Person Interviewed: Morris Sheppard Location: Fort Gibson, Oklahoma Date of Birth: November, 1852 Age: 85 Old Master tell me I was borned in November 1852, at de old home place about five miles east of Webbers Falls, mebbe kind of northeast, not far from de east bank of de Illinois River. Master’s name was Joe Sheppard, and he was a Cherokee Indian. Tall and slin and handsome. He had black eyes and mustache but his hair was iron gray, and everybody liked him because he was so good-natured and kind. I don’t remember old Mistress’ name. My mammy was a Crossland Negro before she come to belong to Master Joe and marry my pappy, and I think she come wid old Mistress and belong to her. Old Mistress was small and mighty pretty too, and she was only half Cherokee. She inherit about half a dozen slaws, and say dey was her own and old Master can’t sell one unless she give him leave to do it. Dey only had two families of slaves wid about twenty in all, and dey only worked about fifty acres, so we sure did work every foot of it good. We git three or four crops of different things out of dat farm every year. and something growing on dat place winter and summer. Pappy’s name was Caesar Sheppard and Mammy’s name was Easter. Dey was both raised ’round Webber’s Falls somewhere. I had two brothers, Silas and George, dat belong to Mr. George Holt in Webber’s Falls town. I got a pass and went to see dem sometimes, and dey was both...

Slave Narrative of Harriett Robinson

Person Interviewed: Harriet Robinson Location: Oklahoma City, Oklahoma Place of Birth: Bastrop, Texas Date of Birth: September 1, 1842 Age: 95 I was born close to Webbers Falls, in the Canadian District of the Cherokee Nation, in the same year that my pappy was blowed up and killed in the big boat accident that killed my old Master. I never did see my daddy excepting when I was a baby and I only know what my mammy told me about him. He come from across the water when he was a little boy, and was grown when old Master Joseph Vann bought him, so he never did learn to talk much Cherokee. My mammy was a Cherokee slave, and talked it good. My husband was a Cherokee born Negro, too, and when he got mad he forgit all the English he knowed. Old Master Joe had a mighty big farm and several families of Negroes, and he was a powerful rich man. Pappy’s name was Kalet Vann, and mammy’s name was Sally. My brothers was name Sone and Frank. I had one brother and one sister sold when I was little and I don’t remember the names. My other sisters was Polly, Ruth and Liddie. I had to work in the kitchen when I was a gal, and they was ten or twelve children smaller than me for me to look after, too. Sometime Young Master Joe and the other boys give me a piece of money and say I worked for it, and I reckon I did for I have to cook five or six times a day....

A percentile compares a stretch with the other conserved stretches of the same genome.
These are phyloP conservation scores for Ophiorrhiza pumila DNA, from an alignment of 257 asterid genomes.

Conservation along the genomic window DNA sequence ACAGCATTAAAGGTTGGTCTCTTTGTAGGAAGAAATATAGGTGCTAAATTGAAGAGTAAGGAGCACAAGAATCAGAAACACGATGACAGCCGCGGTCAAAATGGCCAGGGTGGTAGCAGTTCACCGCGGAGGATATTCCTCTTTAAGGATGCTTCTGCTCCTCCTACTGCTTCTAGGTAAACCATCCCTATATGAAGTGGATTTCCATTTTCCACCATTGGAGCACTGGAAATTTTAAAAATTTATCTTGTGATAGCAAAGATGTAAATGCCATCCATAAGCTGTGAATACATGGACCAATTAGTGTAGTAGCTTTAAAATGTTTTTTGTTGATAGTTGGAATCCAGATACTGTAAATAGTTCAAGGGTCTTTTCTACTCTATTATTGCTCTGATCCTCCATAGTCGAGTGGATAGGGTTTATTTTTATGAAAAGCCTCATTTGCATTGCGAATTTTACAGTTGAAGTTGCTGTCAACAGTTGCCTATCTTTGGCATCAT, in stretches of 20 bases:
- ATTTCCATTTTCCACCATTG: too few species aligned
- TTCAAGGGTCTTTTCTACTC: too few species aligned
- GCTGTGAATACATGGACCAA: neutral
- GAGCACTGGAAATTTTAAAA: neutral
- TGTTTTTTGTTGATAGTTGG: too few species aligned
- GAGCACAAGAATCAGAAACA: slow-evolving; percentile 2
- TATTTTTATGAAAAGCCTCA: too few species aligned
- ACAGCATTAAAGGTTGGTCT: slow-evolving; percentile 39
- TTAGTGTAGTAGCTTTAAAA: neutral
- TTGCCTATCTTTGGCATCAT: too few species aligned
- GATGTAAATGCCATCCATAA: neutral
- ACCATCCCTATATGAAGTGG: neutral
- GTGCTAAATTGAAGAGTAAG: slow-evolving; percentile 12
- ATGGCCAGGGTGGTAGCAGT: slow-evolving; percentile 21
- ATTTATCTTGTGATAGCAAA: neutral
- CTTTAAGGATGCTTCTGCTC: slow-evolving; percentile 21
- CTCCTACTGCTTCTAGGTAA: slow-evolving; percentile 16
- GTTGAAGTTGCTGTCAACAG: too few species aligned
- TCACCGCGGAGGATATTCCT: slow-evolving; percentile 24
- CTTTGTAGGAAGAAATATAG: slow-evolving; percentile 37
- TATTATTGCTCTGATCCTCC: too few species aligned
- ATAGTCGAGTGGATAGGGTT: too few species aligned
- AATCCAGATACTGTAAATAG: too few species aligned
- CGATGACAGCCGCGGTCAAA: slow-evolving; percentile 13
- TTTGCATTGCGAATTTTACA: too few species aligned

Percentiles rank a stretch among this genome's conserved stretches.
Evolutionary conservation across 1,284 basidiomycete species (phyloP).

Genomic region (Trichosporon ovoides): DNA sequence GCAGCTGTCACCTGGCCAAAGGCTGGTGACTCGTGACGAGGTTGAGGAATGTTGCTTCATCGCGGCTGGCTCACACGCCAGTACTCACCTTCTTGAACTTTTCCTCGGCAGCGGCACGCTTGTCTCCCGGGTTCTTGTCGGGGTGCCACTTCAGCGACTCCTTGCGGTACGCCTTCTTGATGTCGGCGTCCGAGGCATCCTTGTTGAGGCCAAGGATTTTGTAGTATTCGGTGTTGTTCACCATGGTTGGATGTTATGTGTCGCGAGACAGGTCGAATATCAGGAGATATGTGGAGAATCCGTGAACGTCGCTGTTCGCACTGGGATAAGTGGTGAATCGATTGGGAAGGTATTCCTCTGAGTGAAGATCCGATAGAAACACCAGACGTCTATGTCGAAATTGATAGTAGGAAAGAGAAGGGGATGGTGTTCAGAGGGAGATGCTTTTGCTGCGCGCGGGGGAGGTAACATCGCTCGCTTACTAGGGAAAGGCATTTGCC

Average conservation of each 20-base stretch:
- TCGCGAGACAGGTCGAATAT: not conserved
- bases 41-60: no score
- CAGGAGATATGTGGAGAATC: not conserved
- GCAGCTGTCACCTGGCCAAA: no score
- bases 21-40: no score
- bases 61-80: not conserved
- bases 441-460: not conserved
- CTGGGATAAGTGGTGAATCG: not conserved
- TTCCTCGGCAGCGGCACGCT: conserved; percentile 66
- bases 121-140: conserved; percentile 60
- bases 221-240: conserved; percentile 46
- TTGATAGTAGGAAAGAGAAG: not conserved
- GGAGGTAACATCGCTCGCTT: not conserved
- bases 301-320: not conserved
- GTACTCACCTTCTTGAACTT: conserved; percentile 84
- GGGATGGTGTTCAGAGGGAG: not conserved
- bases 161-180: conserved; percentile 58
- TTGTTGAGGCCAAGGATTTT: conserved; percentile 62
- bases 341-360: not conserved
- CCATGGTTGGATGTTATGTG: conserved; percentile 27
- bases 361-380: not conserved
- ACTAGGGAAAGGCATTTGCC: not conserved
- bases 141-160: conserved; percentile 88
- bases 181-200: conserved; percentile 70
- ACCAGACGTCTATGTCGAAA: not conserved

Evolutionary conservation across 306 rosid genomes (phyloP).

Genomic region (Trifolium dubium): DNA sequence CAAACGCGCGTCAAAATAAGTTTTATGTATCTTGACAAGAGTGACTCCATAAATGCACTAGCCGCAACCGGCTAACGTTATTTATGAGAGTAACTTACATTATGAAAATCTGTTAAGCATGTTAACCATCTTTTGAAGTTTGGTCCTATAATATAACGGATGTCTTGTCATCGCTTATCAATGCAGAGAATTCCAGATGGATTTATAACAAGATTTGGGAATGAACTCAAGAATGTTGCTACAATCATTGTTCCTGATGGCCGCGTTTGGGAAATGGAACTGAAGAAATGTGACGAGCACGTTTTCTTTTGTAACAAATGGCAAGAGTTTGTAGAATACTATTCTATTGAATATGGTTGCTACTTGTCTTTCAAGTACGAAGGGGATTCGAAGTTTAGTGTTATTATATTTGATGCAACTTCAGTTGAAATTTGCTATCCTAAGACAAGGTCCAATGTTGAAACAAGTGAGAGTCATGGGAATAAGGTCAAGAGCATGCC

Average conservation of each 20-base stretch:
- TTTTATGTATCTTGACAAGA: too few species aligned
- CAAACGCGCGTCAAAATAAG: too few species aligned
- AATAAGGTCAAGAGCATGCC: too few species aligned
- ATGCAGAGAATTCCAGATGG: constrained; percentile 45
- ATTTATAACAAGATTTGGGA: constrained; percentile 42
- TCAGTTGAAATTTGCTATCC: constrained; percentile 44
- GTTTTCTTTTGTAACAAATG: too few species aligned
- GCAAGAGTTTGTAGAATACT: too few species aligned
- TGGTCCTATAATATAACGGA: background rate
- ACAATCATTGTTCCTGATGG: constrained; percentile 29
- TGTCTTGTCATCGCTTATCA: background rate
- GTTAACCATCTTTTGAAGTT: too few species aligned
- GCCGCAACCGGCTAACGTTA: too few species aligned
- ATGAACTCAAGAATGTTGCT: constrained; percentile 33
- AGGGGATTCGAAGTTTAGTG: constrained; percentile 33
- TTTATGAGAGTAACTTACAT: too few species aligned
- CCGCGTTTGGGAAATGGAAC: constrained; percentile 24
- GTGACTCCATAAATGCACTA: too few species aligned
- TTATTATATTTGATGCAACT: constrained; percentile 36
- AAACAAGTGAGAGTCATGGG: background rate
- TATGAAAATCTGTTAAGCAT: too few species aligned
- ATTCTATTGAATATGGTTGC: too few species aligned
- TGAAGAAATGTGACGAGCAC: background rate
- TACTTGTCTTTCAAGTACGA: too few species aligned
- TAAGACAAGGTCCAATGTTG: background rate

Slave Narrative of Betty Robertson

Person Interviewed: Betty Robertson Location: Fort Gibson, Oklahoma Age: 93 I was born close to Webbers Falls, in the Canadian District of the Cherokee Nation, in the same year that my pappy was blowed up and killed in the big boat accident that killed my old Master. I never did see my daddy excepting when I was a baby and I only know what my mammy told me about him. He come from across the water when he was a little boy, and was grown when old Master Joseph Vann bought him, so he never did learn to talk much Cherokee. My mammy was a Cherokee slave, and talked it good. My husband was a Cherokee born Negro, too, and when he got mad he forgit all the English he knowed. Old Master Joe had a mighty big farm and several families of Negroes, and he was a powerful rich man. Pappy’s name was Kalet Vann, and mammy’s name was Sally. My brothers was name Sone and Frank. I had one brother and one sister sold when I was little and I don’t remember the names. My other sisters was Polly, Ruth and Liddie. I had to work in the kitchen when I was a gal, and they was ten or twelve children smaller than me for me to look after, too. Sometime Young Master Joe and the other boys give me a piece of money and say I worked for it, and I reckon I did for I have to cook five or six times a day. Some of the Master’s family was always going down to the...

Slave Narrative of Phyllis Petite